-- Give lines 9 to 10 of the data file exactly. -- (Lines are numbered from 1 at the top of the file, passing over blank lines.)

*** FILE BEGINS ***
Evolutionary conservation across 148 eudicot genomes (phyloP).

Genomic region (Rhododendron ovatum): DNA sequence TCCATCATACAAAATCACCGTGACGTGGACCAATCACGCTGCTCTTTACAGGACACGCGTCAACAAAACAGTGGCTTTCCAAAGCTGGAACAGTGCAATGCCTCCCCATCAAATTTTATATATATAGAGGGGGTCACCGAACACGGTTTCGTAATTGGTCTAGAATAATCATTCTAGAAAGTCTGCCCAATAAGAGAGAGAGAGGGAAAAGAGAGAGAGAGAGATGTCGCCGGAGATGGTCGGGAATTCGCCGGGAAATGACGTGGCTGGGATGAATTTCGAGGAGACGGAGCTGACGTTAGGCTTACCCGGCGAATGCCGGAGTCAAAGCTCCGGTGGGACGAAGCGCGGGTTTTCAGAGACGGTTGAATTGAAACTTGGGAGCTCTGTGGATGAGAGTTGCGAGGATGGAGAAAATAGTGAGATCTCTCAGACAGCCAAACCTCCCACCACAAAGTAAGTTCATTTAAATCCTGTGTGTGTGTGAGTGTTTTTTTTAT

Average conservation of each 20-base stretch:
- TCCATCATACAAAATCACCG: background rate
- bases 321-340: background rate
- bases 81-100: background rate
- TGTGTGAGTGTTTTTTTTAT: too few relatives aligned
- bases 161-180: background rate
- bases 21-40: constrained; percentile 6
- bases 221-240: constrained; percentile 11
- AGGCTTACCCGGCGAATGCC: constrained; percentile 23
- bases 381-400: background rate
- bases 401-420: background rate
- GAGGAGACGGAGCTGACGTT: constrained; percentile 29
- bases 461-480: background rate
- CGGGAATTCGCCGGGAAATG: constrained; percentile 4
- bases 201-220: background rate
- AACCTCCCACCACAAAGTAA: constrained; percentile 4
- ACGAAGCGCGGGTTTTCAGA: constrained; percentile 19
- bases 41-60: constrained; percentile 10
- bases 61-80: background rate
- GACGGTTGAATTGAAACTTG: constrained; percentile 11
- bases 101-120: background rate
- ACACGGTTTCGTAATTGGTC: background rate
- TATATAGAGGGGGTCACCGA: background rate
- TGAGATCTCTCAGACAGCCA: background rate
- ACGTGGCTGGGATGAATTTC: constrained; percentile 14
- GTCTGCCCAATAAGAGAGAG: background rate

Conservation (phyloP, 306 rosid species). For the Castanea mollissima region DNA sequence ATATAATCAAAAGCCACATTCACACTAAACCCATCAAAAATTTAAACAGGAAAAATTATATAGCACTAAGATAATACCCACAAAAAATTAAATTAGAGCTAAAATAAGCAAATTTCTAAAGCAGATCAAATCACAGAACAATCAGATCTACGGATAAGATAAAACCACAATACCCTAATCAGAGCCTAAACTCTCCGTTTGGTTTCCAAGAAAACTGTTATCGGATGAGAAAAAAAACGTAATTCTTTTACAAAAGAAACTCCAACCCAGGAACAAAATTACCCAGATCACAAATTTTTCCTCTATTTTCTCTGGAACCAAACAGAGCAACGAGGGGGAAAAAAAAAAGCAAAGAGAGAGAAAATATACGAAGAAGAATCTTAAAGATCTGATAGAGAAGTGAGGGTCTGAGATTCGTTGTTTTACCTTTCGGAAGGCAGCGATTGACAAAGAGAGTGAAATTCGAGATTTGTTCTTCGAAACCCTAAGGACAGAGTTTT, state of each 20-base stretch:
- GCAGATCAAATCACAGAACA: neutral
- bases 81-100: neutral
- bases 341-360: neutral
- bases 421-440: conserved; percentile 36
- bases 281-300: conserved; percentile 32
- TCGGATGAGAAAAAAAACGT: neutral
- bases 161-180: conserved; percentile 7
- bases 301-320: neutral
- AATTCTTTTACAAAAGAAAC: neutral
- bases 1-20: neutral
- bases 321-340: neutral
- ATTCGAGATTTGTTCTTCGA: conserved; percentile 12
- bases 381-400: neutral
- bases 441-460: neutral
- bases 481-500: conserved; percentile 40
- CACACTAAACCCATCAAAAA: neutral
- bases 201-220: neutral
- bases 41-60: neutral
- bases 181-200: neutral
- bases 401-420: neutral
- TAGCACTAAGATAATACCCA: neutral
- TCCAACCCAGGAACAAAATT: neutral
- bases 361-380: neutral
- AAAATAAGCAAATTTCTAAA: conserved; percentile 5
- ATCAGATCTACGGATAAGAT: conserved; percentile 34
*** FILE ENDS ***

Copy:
- bases 21-40: constrained; percentile 6
- bases 221-240: constrained; percentile 11